Report with presentations and speeches

The Conference opened with a Welcome address by Hans Dalborg, Chairman, Swedish Corporate Governance Board.

Session 1: The Future of Corporate Governance Regulation in the European Union

The basis of the discussion at this session was a study of monitoring and enforcement practices in corporate governance in the EU member states, carried out on assignment for the European Commission by a consortium led by the RiskMetrics Group.

The main findings of this study were presented in public for the first time at the conference. Their implications for the scope and forms of future corporate governance regulation in the European Union have been assessed by a panel of leading practitioners and regulators within this field.

The session began with a presentation by Jean-Nicolas Caprasse of the RiskMetrics Group of the main findings of the study, followed by comments from the EU regulator’s perspective represented by Pierre Delsaux of the European Commission. Moderated by Grant Kirkpatrick of the OECD (replacing Rolf Skog, who was prevented from participating by last-minute upcoming matters), a panel of representatives of different corporate governance jurisdictions and traditions within the EU discussed the findings of the study and their possible repercussions for corporate governance regulation within the Union in the future. See Study on Member States’ corporate governance codes.

Session 2: Remuneration – A Case for Regulation?

In the aftermath of the global crisis, and particularly as a result of the two recommendations on remuneration issued by the European Commission earlier this year, regulation of remuneration has been a topic of much debate throughout this year.

These recommendations take the case for regulating remuneration of key staff in listed companies and financial institutions a major leap forward, requiring regulation of not only disclosure and decision processes but also the structure and substance of remuneration. This raises some fundamental issues that were examined at the conference: To what extent should remuneration be subject to regulation or left to companies to decide on for themselves? What aspects of remuneration matters should be dealt with if regulation is considered necessary?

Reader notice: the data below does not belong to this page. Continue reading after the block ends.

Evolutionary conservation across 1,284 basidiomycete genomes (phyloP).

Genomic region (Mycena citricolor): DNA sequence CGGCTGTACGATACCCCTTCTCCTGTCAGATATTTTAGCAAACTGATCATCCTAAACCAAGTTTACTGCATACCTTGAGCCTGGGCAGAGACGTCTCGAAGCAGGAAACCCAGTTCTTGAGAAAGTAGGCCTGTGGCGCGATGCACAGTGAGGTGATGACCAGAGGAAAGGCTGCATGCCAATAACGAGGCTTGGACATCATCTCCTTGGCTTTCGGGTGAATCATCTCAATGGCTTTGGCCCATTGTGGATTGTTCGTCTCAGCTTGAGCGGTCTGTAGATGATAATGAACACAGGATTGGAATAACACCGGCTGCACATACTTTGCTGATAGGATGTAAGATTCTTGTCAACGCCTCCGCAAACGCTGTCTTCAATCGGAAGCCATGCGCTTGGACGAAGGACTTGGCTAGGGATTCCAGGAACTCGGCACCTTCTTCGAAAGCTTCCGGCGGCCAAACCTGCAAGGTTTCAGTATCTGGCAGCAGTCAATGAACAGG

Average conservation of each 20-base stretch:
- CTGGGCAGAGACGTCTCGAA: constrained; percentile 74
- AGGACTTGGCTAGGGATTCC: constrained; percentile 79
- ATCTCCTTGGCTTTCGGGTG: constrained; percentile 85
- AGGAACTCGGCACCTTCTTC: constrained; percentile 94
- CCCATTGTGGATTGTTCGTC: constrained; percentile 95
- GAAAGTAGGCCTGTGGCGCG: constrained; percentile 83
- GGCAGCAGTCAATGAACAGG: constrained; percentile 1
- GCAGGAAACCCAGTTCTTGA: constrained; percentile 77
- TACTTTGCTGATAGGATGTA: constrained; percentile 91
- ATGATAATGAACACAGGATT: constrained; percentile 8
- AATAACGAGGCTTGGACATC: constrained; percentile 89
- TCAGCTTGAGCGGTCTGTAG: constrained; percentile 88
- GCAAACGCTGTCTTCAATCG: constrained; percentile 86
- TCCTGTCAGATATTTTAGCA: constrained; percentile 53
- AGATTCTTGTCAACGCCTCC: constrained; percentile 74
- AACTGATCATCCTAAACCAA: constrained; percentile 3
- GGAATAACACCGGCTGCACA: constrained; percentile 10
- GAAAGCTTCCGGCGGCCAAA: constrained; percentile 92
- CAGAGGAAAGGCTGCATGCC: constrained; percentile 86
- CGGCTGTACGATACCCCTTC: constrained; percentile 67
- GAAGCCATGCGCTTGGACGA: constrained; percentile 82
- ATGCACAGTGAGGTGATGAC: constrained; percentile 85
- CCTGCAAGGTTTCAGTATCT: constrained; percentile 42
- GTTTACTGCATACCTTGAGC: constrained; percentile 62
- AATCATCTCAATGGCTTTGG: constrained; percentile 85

Strong demands have been voiced for stricter regulation of remuneration, particularly within the financial sector, but also of directors of listed companies.

The purpose of this session was to question, not only how, but more fundamentally if and to what extent there is a case for regulation of remuneration in the first place, either through legislation or self-regulation. The session was moderated by John Plender of the Financial Times, who opened by reviewing the issues to be covered and then led a very lively discussion between the panel members. The panel reflected a broad scope of perspectives on the topic, from institutional investors, to the companies concerned and public and private regulators.

Session 3: Government in Corporate Governance

The financial crisis has forced governments to rescue companies that are considered too systemically important or too large to fail, leading to governments taking equity positions, providing guarantees and loans, replacing boards and imposing restrictions on executive remuneration. Governments have ended up as holders of substantial equity ownership in many companies, not only in the financial sector but also in other major industries. Such state intervention has been largely uncoordinated within the European Union, carried out primarily by the individual Member States.

This raises crucial questions regarding the conditions of government take-over of companies too systemic to fail, how governments should exercise their ownership rights and the long-term implications of government intervention for competition policy; the functioning of the free market economy and the implications for European competition policy.

The session opened with presentations by Xavier Freixas, Professor of Banking and Finance at the Universitat Pompeu Fabra, Barcelona and by Humbert Drabbe, Director State Aid at DG Competition of the European Commission. This was followed by a panel Discussion, which brought together representatives of the financial sector, institutional investors, finance market regulators and academic researchers, moderated by Marco Becht of the ECGI.